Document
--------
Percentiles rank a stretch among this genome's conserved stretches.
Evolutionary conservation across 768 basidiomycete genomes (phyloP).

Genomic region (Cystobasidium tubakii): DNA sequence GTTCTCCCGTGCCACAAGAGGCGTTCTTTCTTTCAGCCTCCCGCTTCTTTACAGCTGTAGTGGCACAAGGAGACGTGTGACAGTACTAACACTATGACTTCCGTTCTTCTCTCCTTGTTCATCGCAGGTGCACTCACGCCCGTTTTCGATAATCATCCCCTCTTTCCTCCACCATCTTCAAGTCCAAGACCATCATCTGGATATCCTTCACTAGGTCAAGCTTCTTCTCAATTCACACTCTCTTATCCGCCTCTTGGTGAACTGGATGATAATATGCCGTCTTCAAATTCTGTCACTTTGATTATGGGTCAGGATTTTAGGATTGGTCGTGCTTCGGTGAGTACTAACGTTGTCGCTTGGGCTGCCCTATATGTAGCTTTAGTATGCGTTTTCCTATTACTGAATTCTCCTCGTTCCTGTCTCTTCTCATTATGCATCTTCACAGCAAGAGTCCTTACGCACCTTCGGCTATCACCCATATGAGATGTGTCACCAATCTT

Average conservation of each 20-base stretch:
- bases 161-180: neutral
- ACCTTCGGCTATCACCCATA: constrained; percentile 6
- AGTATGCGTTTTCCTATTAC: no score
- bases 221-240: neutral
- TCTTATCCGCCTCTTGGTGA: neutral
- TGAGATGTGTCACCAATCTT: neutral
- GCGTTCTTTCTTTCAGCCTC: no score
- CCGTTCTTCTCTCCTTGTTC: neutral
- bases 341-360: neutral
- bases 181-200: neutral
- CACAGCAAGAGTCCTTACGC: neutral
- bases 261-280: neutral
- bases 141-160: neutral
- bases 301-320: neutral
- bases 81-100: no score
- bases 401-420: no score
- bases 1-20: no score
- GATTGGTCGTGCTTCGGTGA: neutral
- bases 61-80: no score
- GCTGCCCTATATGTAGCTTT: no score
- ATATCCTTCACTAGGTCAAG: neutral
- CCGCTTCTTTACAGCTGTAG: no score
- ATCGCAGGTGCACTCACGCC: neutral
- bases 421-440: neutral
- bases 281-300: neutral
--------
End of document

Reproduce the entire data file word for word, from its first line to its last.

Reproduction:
Percentiles rank a stretch among this genome's conserved stretches.
Evolutionary conservation across 768 basidiomycete genomes (phyloP).

Genomic region (Cystobasidium tubakii): DNA sequence GTTCTCCCGTGCCACAAGAGGCGTTCTTTCTTTCAGCCTCCCGCTTCTTTACAGCTGTAGTGGCACAAGGAGACGTGTGACAGTACTAACACTATGACTTCCGTTCTTCTCTCCTTGTTCATCGCAGGTGCACTCACGCCCGTTTTCGATAATCATCCCCTCTTTCCTCCACCATCTTCAAGTCCAAGACCATCATCTGGATATCCTTCACTAGGTCAAGCTTCTTCTCAATTCACACTCTCTTATCCGCCTCTTGGTGAACTGGATGATAATATGCCGTCTTCAAATTCTGTCACTTTGATTATGGGTCAGGATTTTAGGATTGGTCGTGCTTCGGTGAGTACTAACGTTGTCGCTTGGGCTGCCCTATATGTAGCTTTAGTATGCGTTTTCCTATTACTGAATTCTCCTCGTTCCTGTCTCTTCTCATTATGCATCTTCACAGCAAGAGTCCTTACGCACCTTCGGCTATCACCCATATGAGATGTGTCACCAATCTT

Average conservation of each 20-base stretch:
- bases 161-180: neutral
- ACCTTCGGCTATCACCCATA: constrained; percentile 6
- AGTATGCGTTTTCCTATTAC: no score
- bases 221-240: neutral
- TCTTATCCGCCTCTTGGTGA: neutral
- TGAGATGTGTCACCAATCTT: neutral
- GCGTTCTTTCTTTCAGCCTC: no score
- CCGTTCTTCTCTCCTTGTTC: neutral
- bases 341-360: neutral
- bases 181-200: neutral
- CACAGCAAGAGTCCTTACGC: neutral
- bases 261-280: neutral
- bases 141-160: neutral
- bases 301-320: neutral
- bases 81-100: no score
- bases 401-420: no score
- bases 1-20: no score
- GATTGGTCGTGCTTCGGTGA: neutral
- bases 61-80: no score
- GCTGCCCTATATGTAGCTTT: no score
- ATATCCTTCACTAGGTCAAG: neutral
- CCGCTTCTTTACAGCTGTAG: no score
- ATCGCAGGTGCACTCACGCC: neutral
- bases 421-440: neutral
- bases 281-300: neutral